Senator Jeff Flake from Arizona is leading the charge against federally funded edible insect research. Flake is not opposed to edible insects, but he does not want taxpayer dollars going to startup businesses that specialize in edible insect production. According to Flake, this type of spending is just another example of careless government spending. Flake is not alone, as he and many other senators and congressman are looking to make amendments to a particular House spending package that allows government entities to spend as much as 100,000 dollars on edible insect projects. Flake’s amendment would block taxpayer dollars from going into the hands of edible insect companies.

One business owner who specializes in cricket feed says he has not yet felt the heat from Senator Flake. The California-based business is called Tiny Farms Inc., and it is run by Andrew Brentano, who is currently serving as the company’s CEO. According to Brentano, his business, as well as many others he knows of, has received funding from the USDA with no problems. Brentano firmly believes that federal funding into edible insects is not a waste of money, as edible insects could end up saving billions if it were to displace livestock meat as the primary source of protein for Americans.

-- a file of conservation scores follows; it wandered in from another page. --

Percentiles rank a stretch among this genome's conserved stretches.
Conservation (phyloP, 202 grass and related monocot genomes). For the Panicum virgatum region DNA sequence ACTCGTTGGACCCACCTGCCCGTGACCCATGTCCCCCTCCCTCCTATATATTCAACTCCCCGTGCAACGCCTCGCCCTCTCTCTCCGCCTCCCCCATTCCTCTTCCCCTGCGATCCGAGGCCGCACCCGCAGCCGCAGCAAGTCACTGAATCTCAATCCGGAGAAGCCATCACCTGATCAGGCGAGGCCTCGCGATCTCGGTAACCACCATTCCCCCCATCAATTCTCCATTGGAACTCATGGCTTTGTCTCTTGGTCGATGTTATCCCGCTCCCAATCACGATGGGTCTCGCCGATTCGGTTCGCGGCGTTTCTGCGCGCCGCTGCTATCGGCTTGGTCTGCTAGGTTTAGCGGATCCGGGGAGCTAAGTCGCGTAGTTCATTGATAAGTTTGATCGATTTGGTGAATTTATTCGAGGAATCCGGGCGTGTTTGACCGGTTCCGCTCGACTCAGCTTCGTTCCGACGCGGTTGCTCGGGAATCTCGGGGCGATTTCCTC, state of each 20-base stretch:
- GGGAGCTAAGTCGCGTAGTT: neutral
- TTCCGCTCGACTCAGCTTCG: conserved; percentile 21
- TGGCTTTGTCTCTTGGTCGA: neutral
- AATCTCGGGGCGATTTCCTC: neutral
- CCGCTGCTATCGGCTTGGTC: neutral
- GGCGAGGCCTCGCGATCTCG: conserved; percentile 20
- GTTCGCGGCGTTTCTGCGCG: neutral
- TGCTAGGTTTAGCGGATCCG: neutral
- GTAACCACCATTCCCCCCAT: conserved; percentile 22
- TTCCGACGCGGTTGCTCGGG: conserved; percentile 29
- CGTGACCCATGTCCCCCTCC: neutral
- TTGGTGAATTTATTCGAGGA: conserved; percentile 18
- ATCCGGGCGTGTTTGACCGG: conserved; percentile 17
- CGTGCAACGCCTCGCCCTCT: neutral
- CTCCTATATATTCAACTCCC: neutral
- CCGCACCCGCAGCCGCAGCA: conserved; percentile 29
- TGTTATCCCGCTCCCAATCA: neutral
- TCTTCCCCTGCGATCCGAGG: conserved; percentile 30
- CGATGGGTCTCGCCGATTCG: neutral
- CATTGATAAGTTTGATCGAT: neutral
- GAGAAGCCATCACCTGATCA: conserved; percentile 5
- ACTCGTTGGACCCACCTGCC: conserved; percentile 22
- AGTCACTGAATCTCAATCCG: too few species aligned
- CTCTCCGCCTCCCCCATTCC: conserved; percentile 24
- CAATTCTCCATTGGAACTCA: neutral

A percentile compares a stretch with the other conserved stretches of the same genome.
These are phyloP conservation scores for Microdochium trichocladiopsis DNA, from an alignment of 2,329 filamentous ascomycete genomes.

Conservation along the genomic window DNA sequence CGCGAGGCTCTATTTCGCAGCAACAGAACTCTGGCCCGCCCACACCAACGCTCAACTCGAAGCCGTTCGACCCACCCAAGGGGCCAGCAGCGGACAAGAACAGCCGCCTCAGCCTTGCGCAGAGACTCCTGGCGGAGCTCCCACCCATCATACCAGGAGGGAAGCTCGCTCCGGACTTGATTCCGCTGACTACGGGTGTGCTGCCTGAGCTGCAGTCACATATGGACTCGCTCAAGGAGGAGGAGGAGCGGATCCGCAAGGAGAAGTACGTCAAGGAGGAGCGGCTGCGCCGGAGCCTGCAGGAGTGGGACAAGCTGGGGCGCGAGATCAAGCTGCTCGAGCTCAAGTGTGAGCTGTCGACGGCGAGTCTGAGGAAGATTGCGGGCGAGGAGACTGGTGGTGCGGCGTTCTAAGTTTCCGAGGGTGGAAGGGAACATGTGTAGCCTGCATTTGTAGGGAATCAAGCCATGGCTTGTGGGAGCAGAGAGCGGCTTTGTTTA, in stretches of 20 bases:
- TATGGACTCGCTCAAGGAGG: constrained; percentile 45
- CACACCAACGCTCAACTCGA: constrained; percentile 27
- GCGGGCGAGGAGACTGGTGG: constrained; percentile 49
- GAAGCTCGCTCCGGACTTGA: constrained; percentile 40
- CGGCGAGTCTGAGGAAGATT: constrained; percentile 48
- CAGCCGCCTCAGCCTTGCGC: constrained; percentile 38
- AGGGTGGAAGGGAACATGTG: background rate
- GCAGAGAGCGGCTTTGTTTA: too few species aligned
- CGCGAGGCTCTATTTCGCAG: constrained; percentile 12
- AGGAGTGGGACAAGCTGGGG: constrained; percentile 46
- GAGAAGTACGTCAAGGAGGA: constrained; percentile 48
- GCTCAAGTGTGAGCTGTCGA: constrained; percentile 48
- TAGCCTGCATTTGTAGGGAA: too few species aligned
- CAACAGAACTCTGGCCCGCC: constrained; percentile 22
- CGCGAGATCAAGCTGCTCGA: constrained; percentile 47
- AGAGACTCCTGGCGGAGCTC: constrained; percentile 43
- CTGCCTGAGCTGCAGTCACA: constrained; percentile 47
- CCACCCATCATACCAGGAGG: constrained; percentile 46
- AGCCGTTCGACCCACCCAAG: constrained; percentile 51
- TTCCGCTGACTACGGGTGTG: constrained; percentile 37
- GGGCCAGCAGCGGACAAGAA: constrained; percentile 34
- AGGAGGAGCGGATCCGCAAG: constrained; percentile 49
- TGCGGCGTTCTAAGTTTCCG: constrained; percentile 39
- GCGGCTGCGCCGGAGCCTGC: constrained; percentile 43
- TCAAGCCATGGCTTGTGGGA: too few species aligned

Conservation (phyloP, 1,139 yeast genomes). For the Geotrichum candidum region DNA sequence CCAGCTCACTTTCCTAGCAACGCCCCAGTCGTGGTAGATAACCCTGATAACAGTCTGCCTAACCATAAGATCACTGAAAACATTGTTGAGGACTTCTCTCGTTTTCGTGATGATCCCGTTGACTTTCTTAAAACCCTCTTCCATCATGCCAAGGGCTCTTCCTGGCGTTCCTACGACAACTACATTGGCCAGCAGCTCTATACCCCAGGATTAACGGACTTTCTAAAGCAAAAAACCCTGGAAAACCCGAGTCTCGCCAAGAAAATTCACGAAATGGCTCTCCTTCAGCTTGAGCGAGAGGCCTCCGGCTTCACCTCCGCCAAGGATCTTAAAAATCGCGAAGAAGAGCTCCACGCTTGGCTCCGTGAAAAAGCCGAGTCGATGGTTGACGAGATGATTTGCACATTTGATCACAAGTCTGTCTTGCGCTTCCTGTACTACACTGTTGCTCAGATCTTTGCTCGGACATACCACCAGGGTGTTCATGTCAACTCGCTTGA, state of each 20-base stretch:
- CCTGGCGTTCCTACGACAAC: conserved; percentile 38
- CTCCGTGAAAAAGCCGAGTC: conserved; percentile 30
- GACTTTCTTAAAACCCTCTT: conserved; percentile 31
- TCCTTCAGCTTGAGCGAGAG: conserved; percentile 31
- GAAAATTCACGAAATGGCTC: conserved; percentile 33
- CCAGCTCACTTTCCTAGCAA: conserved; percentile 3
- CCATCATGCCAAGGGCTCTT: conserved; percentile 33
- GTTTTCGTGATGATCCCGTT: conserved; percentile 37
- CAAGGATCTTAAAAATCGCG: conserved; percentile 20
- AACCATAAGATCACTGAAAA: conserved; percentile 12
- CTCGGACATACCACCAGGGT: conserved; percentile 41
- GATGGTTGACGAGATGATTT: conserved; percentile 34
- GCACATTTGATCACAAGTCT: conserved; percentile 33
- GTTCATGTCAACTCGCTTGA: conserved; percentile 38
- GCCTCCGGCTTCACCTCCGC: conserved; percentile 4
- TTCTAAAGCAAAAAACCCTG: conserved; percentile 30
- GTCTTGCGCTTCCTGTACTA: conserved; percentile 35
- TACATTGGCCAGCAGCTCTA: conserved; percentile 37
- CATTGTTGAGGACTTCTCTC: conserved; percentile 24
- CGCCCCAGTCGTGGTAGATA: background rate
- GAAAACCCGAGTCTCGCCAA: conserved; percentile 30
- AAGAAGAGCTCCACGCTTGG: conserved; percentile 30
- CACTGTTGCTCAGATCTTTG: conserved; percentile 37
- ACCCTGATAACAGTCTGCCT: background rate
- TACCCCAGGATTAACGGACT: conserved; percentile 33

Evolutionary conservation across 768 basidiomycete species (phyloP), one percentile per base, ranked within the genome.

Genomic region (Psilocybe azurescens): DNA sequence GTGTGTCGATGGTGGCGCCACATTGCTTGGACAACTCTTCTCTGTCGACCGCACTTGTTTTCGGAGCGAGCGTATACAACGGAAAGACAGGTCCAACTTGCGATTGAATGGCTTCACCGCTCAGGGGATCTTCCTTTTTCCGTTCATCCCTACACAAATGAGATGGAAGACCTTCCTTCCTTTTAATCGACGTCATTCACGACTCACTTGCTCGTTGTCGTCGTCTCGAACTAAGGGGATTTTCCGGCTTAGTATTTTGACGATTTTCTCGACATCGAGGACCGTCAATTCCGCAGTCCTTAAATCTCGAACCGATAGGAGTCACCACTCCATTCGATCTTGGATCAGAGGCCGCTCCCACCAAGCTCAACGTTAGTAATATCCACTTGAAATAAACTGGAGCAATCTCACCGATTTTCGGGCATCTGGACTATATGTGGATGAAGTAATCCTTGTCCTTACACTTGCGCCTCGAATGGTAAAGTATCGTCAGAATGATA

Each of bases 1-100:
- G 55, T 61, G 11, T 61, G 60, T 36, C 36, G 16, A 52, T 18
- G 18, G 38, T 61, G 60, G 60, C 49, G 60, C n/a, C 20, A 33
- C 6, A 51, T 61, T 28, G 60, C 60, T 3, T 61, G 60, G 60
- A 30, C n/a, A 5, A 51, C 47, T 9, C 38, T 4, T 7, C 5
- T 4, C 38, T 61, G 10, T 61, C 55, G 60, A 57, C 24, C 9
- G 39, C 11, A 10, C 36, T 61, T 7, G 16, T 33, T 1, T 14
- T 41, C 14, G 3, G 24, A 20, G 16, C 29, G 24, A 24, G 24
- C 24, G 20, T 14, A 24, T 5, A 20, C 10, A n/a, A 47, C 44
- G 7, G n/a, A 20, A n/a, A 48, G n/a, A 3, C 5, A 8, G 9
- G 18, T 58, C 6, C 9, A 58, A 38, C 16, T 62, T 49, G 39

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Pest Control Q & A

Phoenix Pest Control Q & A

What makes homes attractive to pests?

Pests are attracted to food, water and shelter. Exclusion techniques and removing food and water sources will help deter pests. Simple measures such as keeping food in sealed containers and cleaning up after each meal to avoid leaving crumbs can help. Fix leaky pipes and drains to ensure that if pests do get in, they won’t have ideal conditions in which they can thrive.

How do pests get into homes?

Pests enter structures through cracks and crevices around windows, doors, along foundations, ripped screens, uncapped chimneys, and also through holes where utilities enter a structure. Firewood, groceries, and other deliveries can carry pests in, too. Seal any openings with silicone caulk or steel wool, and to avoid hitchhiking pests, examine packages thoroughly before bringing them inside.

Where are pests most likely to settle in?

Pests have direct access to basements and attics through roofs and foundations, so they should be kept well ventilated, dry, and clutter-free. Also, because of the concentration of food and water, kitchens and bathrooms are other common areas.

What should I do if I have an infestation?

Despite even the best efforts, pests can still find their way inside. If you have a pest problem or need advice on how to better pest-proof your home, contact a qualified and licensed pest control professional, like Magic Pest Control.

For more information on common household pests, please visit www.magicpest.com